Jerry Kopel


Will it be a gunfight at the OK Corral or a love-fest on Feb 6th when the Senate Agriculture Committee meets to discuss the fate of 3,000 to 6,000 outfitters?

Sen. Lewis Entz (R-Hooper) chairs the Agriculture Committee. His bill SB 27 will be heard along with a Sunset report by the Dept. of Regulatory Agencies (DORA). Both cover the same subject: Colorado Outfitters.

What do outfitters do? They typically provide transportation, equipment, housing, food, and guides. They also supervise and train persons attempting to "take" wildlife. All must be done in a safe manner, according to DORA.

There are 750 registered outfitters. DORA claims estimates by government agencies add between 2,250 to 5,250 unregistered outfitters. Both Entz and DORA want to rope them into regulation, but they differ on how to do it. Neither Entz nor DORA want the law regulating outfitters repealed July 1, 2003, but that's what will happen unless the legislature continues regulation.

DORA wants to keep outfitters "registered" under control of DORA's director of registrations. Entz wants outfitters "licensed" under an outfitters board that will exercise full powers. To do that Entz must correct an error in SB 27 which calls the law a "Type 2" transfer (an advisory board) instead of a "Type 1" transfer (an independent board).

Licensing usually implies some sort of testing process to determine minimum competency. (Your driver's license?) Registration does not.

How do you capture thousands of unregulated outfitters? Between July 1, 1996 to June 30, 2001, there were only 98 complaints of unregistered activity and 25 cease and desist orders. The DORA report doesn't list anyone who ever served jail time.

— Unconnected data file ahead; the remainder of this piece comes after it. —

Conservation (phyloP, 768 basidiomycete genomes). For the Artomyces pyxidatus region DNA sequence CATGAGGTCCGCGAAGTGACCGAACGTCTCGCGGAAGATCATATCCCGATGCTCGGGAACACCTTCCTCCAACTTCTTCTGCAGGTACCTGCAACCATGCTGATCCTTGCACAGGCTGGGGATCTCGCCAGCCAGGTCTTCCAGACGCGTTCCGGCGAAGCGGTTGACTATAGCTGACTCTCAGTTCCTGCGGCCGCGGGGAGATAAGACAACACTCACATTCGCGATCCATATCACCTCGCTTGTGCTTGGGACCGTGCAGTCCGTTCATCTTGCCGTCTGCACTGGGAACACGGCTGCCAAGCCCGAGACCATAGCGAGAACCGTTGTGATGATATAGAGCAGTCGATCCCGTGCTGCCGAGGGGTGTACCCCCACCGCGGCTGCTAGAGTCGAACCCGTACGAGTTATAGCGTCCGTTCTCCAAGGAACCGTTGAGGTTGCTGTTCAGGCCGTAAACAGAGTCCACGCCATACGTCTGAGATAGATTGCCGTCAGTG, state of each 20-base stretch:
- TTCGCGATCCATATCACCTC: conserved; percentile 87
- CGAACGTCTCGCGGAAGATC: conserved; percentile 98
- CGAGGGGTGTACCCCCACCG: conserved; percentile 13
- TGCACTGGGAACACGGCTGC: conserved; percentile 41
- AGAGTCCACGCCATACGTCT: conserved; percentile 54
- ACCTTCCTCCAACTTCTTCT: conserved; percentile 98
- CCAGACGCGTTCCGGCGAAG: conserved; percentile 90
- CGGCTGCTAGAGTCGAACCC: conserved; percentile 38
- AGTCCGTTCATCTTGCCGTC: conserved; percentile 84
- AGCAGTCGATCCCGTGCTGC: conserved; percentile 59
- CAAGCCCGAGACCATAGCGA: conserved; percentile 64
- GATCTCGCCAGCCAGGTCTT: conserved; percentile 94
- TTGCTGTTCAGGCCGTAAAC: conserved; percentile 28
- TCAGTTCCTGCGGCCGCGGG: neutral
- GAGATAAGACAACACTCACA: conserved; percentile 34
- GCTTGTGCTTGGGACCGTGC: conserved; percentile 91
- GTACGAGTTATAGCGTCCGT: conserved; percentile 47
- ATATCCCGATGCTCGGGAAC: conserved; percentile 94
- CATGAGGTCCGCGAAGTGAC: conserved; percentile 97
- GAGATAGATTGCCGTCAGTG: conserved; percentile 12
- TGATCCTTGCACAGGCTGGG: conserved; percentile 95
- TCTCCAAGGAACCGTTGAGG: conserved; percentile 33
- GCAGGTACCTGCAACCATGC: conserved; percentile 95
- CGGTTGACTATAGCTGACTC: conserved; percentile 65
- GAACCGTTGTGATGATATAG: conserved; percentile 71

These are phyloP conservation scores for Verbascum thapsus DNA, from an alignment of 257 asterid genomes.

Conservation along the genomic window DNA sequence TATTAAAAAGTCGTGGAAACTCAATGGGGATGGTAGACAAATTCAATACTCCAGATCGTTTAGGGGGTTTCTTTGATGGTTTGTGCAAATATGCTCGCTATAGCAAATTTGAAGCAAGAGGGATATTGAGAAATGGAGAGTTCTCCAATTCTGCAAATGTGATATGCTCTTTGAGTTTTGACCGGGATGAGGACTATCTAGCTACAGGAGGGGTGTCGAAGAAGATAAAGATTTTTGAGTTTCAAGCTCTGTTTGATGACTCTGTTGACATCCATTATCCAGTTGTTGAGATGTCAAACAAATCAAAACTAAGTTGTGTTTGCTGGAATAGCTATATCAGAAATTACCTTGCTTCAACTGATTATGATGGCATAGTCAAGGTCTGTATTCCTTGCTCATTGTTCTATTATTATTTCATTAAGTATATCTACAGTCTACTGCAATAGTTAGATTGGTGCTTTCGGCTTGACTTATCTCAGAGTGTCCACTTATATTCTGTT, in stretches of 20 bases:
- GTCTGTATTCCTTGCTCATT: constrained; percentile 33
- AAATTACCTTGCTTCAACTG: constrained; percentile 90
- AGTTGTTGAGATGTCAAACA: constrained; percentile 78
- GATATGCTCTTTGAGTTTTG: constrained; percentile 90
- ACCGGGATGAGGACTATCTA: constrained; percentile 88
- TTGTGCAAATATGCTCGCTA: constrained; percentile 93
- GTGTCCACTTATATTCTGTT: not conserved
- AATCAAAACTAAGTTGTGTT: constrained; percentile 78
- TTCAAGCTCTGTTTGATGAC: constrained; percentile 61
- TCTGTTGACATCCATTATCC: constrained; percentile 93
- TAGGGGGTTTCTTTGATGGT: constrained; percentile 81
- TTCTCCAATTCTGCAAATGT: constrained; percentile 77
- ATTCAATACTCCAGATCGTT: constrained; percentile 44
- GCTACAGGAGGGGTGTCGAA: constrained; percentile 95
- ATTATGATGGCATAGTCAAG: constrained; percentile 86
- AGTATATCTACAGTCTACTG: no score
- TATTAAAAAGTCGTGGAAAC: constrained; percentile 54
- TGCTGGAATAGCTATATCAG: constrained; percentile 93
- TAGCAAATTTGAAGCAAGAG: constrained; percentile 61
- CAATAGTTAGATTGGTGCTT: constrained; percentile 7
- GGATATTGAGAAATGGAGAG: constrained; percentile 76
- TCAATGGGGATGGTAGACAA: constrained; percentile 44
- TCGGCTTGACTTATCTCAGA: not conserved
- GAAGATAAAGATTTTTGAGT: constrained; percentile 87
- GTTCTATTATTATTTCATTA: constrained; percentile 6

DORA confesses the present criminal system of fines and possible jail terms isn't working too well. It proposes a civil fine of $1,000 to $5,000 levied against the unregulated outfitter for each customer. Entz keeps the criminal penalty approach with a $5,000 fine and one year in the county jail against the unregulated outfitter and also against the customer who knows that outfitter isn't regulated.

A lawful outfitter must be 18 years old, and qualified in first aid. Present law sets an exact sum the outfitter must provide for insurance and a surety bond. Entz would let the proposed board decide the amount. Entz wants proof of an adequate operational base and no felony conviction for the type of activity involved in outfitting. Neither qualification is on DORA's list.

Entz would be more lenient than the present law in discipline of regulated outfitters. He uses the term "recklessly" in front of a lot of violations. DORA's statute doesn't use that word.

Most bad things that happen are negligent, not "reckless". It will be almost impossible to impose disciplinary action for a "reckless" violation, since the standard is too high. DORA keeps the present statute which simply states if you break the law, you are subject to discipline.

The term "recklessly" in the Entz version includes everything from violating local, state, and federal laws, to cruelty to animals, to the use of alcohol and controlled substances.

DORA's report has one boast. Under present law, "none of the complaints received in the last five fiscal years involved physical injuries to people."

Let's face it. Under the Entz version, you might get a "licensed" outfitter (assuming the state suddenly makes prosecuting the unlicensed a priority) and have a helluva better time, as long as the outfitter or guide (1) is not "reckless" and (2) you don't get hurt.

(Jerry Kopel served 22 years in the Colorado House.)

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